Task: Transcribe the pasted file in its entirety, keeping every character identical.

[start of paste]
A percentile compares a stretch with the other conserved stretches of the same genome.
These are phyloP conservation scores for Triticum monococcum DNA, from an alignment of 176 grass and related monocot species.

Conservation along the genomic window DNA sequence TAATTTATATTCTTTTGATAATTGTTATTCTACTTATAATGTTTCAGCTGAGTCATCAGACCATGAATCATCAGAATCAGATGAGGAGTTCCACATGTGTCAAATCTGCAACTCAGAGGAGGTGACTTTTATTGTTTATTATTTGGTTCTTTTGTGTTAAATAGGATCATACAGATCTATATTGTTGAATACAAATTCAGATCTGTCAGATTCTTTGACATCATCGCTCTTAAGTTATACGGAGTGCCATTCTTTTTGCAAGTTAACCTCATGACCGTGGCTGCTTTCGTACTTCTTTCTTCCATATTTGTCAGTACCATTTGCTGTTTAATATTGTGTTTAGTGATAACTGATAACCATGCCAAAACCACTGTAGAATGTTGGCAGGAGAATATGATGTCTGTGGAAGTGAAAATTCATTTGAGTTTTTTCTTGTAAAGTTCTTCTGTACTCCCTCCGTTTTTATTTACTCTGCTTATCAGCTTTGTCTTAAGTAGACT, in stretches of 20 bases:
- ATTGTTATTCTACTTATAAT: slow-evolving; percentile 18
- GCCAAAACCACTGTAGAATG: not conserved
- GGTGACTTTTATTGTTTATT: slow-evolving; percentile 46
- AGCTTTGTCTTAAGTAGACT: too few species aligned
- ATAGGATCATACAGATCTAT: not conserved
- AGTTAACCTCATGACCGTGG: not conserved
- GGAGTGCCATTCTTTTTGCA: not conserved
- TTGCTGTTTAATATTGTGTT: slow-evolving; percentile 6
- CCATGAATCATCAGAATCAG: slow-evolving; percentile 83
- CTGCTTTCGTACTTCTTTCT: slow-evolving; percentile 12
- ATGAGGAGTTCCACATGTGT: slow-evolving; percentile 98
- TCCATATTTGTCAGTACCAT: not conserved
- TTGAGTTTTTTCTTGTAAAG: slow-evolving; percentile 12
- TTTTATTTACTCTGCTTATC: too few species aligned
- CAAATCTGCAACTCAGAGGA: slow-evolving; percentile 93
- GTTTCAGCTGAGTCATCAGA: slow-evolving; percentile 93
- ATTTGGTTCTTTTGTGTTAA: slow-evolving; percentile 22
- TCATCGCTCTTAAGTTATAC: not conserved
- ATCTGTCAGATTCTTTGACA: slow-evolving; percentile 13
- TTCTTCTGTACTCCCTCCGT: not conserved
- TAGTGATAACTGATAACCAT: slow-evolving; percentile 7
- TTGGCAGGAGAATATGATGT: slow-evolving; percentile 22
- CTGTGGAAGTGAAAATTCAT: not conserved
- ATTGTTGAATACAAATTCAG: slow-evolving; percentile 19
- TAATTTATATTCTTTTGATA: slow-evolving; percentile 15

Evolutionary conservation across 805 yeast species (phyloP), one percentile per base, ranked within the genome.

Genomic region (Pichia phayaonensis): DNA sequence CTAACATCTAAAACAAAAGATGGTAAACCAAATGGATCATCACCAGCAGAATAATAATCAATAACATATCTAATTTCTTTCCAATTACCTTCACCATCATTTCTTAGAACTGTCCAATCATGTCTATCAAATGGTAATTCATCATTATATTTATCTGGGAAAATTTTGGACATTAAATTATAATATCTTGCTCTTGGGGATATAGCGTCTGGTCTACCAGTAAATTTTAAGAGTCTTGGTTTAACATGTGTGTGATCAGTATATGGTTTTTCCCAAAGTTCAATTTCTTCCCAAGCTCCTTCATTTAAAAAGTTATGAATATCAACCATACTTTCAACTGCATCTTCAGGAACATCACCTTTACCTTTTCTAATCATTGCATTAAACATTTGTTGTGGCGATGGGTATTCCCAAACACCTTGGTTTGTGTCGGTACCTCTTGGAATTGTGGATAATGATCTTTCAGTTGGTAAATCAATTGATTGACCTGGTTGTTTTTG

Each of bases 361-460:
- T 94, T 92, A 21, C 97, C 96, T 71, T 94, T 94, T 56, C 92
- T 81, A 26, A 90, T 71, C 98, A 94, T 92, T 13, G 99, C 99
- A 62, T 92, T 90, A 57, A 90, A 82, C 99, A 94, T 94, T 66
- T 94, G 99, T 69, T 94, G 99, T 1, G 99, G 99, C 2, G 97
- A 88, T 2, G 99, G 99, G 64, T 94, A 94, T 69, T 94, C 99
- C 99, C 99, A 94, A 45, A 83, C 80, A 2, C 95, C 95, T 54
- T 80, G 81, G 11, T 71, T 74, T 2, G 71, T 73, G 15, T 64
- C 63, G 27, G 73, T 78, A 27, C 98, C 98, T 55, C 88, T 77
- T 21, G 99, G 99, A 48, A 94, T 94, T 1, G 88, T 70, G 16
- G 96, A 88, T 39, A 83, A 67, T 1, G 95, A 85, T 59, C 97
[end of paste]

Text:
A percentile compares a stretch with the other conserved stretches of the same genome.
These are phyloP conservation scores for Triticum monococcum DNA, from an alignment of 176 grass and related monocot species.

Conservation along the genomic window DNA sequence TAATTTATATTCTTTTGATAATTGTTATTCTACTTATAATGTTTCAGCTGAGTCATCAGACCATGAATCATCAGAATCAGATGAGGAGTTCCACATGTGTCAAATCTGCAACTCAGAGGAGGTGACTTTTATTGTTTATTATTTGGTTCTTTTGTGTTAAATAGGATCATACAGATCTATATTGTTGAATACAAATTCAGATCTGTCAGATTCTTTGACATCATCGCTCTTAAGTTATACGGAGTGCCATTCTTTTTGCAAGTTAACCTCATGACCGTGGCTGCTTTCGTACTTCTTTCTTCCATATTTGTCAGTACCATTTGCTGTTTAATATTGTGTTTAGTGATAACTGATAACCATGCCAAAACCACTGTAGAATGTTGGCAGGAGAATATGATGTCTGTGGAAGTGAAAATTCATTTGAGTTTTTTCTTGTAAAGTTCTTCTGTACTCCCTCCGTTTTTATTTACTCTGCTTATCAGCTTTGTCTTAAGTAGACT, in stretches of 20 bases:
- ATTGTTATTCTACTTATAAT: slow-evolving; percentile 18
- GCCAAAACCACTGTAGAATG: not conserved
- GGTGACTTTTATTGTTTATT: slow-evolving; percentile 46
- AGCTTTGTCTTAAGTAGACT: too few species aligned
- ATAGGATCATACAGATCTAT: not conserved
- AGTTAACCTCATGACCGTGG: not conserved
- GGAGTGCCATTCTTTTTGCA: not conserved
- TTGCTGTTTAATATTGTGTT: slow-evolving; percentile 6
- CCATGAATCATCAGAATCAG: slow-evolving; percentile 83
- CTGCTTTCGTACTTCTTTCT: slow-evolving; percentile 12
- ATGAGGAGTTCCACATGTGT: slow-evolving; percentile 98
- TCCATATTTGTCAGTACCAT: not conserved
- TTGAGTTTTTTCTTGTAAAG: slow-evolving; percentile 12
- TTTTATTTACTCTGCTTATC: too few species aligned
- CAAATCTGCAACTCAGAGGA: slow-evolving; percentile 93
- GTTTCAGCTGAGTCATCAGA: slow-evolving; percentile 93
- ATTTGGTTCTTTTGTGTTAA: slow-evolving; percentile 22
- TCATCGCTCTTAAGTTATAC: not conserved
- ATCTGTCAGATTCTTTGACA: slow-evolving; percentile 13
- TTCTTCTGTACTCCCTCCGT: not conserved
- TAGTGATAACTGATAACCAT: slow-evolving; percentile 7
- TTGGCAGGAGAATATGATGT: slow-evolving; percentile 22
- CTGTGGAAGTGAAAATTCAT: not conserved
- ATTGTTGAATACAAATTCAG: slow-evolving; percentile 19
- TAATTTATATTCTTTTGATA: slow-evolving; percentile 15

Evolutionary conservation across 805 yeast species (phyloP), one percentile per base, ranked within the genome.

Genomic region (Pichia phayaonensis): DNA sequence CTAACATCTAAAACAAAAGATGGTAAACCAAATGGATCATCACCAGCAGAATAATAATCAATAACATATCTAATTTCTTTCCAATTACCTTCACCATCATTTCTTAGAACTGTCCAATCATGTCTATCAAATGGTAATTCATCATTATATTTATCTGGGAAAATTTTGGACATTAAATTATAATATCTTGCTCTTGGGGATATAGCGTCTGGTCTACCAGTAAATTTTAAGAGTCTTGGTTTAACATGTGTGTGATCAGTATATGGTTTTTCCCAAAGTTCAATTTCTTCCCAAGCTCCTTCATTTAAAAAGTTATGAATATCAACCATACTTTCAACTGCATCTTCAGGAACATCACCTTTACCTTTTCTAATCATTGCATTAAACATTTGTTGTGGCGATGGGTATTCCCAAACACCTTGGTTTGTGTCGGTACCTCTTGGAATTGTGGATAATGATCTTTCAGTTGGTAAATCAATTGATTGACCTGGTTGTTTTTG

Each of bases 361-460:
- T 94, T 92, A 21, C 97, C 96, T 71, T 94, T 94, T 56, C 92
- T 81, A 26, A 90, T 71, C 98, A 94, T 92, T 13, G 99, C 99
- A 62, T 92, T 90, A 57, A 90, A 82, C 99, A 94, T 94, T 66
- T 94, G 99, T 69, T 94, G 99, T 1, G 99, G 99, C 2, G 97
- A 88, T 2, G 99, G 99, G 64, T 94, A 94, T 69, T 94, C 99
- C 99, C 99, A 94, A 45, A 83, C 80, A 2, C 95, C 95, T 54
- T 80, G 81, G 11, T 71, T 74, T 2, G 71, T 73, G 15, T 64
- C 63, G 27, G 73, T 78, A 27, C 98, C 98, T 55, C 88, T 77
- T 21, G 99, G 99, A 48, A 94, T 94, T 1, G 88, T 70, G 16
- G 96, A 88, T 39, A 83, A 67, T 1, G 95, A 85, T 59, C 97